Families often have questions, concerns, and confusion about mental health issues. We read news stories that rates of depression, anxiety, and suicide are on the rise, yet, we hear very little in the popular media about what these things are and how we can help our kids. This article is intended to shed some light on these topics and offer some ideas on how to help.
“We read news stories that rates of depression, anxiety, and suicide are on the rise, yet, we hear very little in the popular media about what these things are and how we can help our kids.”
Depression: signs and symptoms.
Depression is not the teen’s fault. It can occur as a result of many factors, including trauma, increased stress with reduced coping, pervasive grief, and heredity. There is a difference between feeling sad and being depressed. Depression is a more constant mental state, however, mood and symptoms can fluctuate. In teens, we may notice the following:
· Consistent sadness, tearfulness
· Decreased interest in activities
· Changes in academics, social relationships
· Isolation, Agitation, Anger, Outbursts
· Low self-esteem, guilt, self-persecution, chronic negativity
· Sleep problems (too much, too little)
· Physical symptoms such as headaches, stomach aches, or vague physical complaints
The best response is to unconditionally accept and love
The best response we can have when we notice these symptoms is to unconditionally accept and love the adolescent. They will then be more willing to have an open and honest conversation. Allow the teen to talk freely, and be non-judgmental. Check in with your child daily and acknowledge both their struggles and strengths. Explore treatment options together and find a therapist who your child feels is a good fit.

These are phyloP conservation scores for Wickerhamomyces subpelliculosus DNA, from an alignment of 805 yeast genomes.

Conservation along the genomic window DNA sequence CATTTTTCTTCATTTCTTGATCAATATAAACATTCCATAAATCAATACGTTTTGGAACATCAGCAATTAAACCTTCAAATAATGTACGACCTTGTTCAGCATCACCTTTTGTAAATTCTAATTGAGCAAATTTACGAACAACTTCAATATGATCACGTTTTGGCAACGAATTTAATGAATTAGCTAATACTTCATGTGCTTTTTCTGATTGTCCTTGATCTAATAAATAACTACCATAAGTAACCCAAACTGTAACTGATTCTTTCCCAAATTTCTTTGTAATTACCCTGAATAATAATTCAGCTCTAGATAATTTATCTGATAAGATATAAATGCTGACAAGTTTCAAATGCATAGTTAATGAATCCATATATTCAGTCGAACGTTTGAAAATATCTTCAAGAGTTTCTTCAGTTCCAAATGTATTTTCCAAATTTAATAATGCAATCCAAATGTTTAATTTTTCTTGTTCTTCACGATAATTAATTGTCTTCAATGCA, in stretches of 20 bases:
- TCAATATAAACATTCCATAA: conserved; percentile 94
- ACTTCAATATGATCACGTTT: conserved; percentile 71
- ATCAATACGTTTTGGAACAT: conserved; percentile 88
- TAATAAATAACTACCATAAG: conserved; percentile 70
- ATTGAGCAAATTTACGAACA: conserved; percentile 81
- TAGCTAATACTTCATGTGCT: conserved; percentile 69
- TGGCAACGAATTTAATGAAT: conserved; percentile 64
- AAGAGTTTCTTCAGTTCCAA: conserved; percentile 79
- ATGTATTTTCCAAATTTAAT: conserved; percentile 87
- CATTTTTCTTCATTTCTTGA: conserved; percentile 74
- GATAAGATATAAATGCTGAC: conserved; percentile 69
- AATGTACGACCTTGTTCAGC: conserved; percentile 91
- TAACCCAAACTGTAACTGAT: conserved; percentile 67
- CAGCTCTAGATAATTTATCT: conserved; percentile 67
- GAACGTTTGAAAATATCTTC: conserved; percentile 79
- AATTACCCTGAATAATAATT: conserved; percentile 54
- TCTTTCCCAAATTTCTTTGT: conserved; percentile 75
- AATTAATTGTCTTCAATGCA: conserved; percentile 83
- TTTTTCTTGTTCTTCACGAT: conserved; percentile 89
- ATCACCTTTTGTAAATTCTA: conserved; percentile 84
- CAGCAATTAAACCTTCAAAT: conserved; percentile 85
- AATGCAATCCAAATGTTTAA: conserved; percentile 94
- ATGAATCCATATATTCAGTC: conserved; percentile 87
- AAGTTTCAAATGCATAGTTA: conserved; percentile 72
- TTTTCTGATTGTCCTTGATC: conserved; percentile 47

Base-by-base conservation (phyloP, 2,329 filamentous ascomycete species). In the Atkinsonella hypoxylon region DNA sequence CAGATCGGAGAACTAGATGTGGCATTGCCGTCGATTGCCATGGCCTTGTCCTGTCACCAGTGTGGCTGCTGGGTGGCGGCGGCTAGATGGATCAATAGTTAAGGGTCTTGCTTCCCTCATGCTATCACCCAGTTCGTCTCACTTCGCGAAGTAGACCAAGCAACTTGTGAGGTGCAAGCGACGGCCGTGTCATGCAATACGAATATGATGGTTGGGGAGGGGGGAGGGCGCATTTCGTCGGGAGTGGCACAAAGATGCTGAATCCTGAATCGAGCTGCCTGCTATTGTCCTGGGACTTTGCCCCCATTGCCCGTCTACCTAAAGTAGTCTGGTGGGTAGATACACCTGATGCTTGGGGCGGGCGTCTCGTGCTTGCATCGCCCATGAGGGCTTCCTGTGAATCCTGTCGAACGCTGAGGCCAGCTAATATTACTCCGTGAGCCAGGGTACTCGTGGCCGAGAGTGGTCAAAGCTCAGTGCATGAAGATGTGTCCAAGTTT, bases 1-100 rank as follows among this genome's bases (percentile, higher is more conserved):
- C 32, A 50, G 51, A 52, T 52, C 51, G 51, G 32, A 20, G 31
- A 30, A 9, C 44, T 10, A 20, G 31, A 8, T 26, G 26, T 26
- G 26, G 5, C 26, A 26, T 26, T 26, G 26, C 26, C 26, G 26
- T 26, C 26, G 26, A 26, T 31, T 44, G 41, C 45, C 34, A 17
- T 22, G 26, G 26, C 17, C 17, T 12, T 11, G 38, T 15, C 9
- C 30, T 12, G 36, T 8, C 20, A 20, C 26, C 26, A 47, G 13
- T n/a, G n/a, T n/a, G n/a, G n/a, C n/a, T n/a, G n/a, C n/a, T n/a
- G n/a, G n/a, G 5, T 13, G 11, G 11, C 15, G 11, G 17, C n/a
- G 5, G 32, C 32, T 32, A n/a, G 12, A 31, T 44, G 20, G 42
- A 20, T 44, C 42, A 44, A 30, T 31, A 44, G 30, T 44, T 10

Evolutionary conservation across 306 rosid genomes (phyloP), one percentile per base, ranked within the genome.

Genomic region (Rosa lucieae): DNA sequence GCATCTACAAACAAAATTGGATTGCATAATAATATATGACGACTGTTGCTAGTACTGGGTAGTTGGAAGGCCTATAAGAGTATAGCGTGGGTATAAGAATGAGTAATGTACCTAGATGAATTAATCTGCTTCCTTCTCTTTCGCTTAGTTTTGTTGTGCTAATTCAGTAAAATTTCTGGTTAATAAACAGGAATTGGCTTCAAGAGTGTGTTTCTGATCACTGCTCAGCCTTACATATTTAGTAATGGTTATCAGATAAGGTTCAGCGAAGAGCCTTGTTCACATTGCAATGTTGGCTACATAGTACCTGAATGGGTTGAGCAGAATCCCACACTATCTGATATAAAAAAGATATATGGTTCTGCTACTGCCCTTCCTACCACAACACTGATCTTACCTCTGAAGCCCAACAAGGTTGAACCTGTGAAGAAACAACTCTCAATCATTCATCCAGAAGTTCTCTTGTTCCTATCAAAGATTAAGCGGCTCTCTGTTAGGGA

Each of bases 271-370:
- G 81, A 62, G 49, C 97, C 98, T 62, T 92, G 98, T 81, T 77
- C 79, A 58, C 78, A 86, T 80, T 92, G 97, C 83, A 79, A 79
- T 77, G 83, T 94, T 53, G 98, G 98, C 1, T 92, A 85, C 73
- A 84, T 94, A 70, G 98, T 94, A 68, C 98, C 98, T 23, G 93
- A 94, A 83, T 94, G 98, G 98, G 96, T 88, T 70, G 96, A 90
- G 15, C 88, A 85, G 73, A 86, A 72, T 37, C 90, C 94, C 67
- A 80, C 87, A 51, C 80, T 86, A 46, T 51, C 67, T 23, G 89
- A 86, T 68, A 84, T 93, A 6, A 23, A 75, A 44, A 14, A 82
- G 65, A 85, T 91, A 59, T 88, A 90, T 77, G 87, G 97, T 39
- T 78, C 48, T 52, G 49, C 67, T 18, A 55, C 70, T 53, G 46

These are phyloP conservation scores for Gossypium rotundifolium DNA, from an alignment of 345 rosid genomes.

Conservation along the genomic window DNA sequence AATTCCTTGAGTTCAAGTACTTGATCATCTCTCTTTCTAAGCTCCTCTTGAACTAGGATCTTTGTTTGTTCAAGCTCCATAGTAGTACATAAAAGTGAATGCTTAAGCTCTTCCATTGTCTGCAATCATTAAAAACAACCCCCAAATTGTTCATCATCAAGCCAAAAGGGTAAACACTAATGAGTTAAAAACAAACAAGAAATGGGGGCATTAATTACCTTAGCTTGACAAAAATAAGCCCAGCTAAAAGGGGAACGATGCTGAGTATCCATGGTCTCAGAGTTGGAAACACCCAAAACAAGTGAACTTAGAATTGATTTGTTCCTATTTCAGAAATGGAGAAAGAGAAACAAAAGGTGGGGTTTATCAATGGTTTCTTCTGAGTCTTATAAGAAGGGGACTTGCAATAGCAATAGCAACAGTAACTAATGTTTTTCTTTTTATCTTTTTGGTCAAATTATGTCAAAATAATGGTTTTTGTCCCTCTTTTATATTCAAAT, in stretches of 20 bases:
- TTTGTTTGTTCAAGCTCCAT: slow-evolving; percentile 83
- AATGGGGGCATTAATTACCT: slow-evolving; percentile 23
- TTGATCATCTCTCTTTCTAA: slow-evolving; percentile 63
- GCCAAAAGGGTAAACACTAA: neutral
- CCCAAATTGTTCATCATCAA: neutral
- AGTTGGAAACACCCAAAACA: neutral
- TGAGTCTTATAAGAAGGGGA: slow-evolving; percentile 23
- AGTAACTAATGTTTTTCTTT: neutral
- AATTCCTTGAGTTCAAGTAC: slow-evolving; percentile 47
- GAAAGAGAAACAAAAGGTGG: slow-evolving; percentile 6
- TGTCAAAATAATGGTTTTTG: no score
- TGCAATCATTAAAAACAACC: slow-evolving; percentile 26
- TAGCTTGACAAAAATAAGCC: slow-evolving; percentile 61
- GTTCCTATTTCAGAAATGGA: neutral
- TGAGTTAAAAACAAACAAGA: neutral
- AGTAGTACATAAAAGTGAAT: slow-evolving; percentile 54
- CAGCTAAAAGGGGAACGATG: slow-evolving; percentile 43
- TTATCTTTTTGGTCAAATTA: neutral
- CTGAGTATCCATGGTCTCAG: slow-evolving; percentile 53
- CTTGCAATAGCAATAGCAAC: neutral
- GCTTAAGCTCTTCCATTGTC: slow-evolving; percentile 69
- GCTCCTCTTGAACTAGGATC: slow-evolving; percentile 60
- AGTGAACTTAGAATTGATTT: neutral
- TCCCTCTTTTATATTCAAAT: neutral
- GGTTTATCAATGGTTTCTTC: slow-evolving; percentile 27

Anxiety: signs and symptoms.
Anxiety is extremely common among all of us. When we feel overwhelming stress and an inability to manage that stress, we may begin to worry constantly that things will not go right. For adults, this happens at work, home, and in our social situations. It’s the same for kids, however, kids are less equipped and have less experience in how to cope with stressful situations. Therefore, in our kids, the stress compounds, and add to that social media, a drive for perfection in academics and sports, and many other facets of growing up (hormones, relationships), and our kids get very anxious. This is common and normal.
Be concerned when anxiety impacts ability to function daily
You should be concerned, however, when your child’s stress tips over into the kind of anxiety that impacts their ability to function daily. When your child has a constant fear of what others think, what their grades are, how many likes they have on Instagram, whether they will make the team, and if these fears become so pervasive they cannot do anything else, it’s time to talk to them about anxiety and get help. When anxiety becomes severe, kids might begin to have panic attacks. A panic attack is when the child’s brain gets “stuck” in “fight or flight” and they begin to feel the walls close in on them, they might have trouble breathing, they might have a severe emotional reaction (fits of crying, hyperactivity, or complete withdrawal).
Steps for helping
If you notice these things in your child, the first step is to sit down with your child and take time to talk. Don’t be afraid and do not minimize their feelings. Validate and explore how your child is feeling and help them feel secure to discuss this out loud. Provide them a safe space to do so, by telling them that emotional health should be treated the same same as physical health, as we are made up of one big system. Second, if you suspect your child is depressed or anxious, take them to see a mental health counselor/therapist for a full assessment. There are resources at the end of this article. Third, participate in your child’s therapy, healing, and coping. Learn what your child is supposed to do to help themselves. Practice coping skills with them, make them feel like your entire family is a team in their recovery! This will help the child feel as if this is normal, just like if they broke their arm during soccer practice. They need your practical and emotional support for recovery.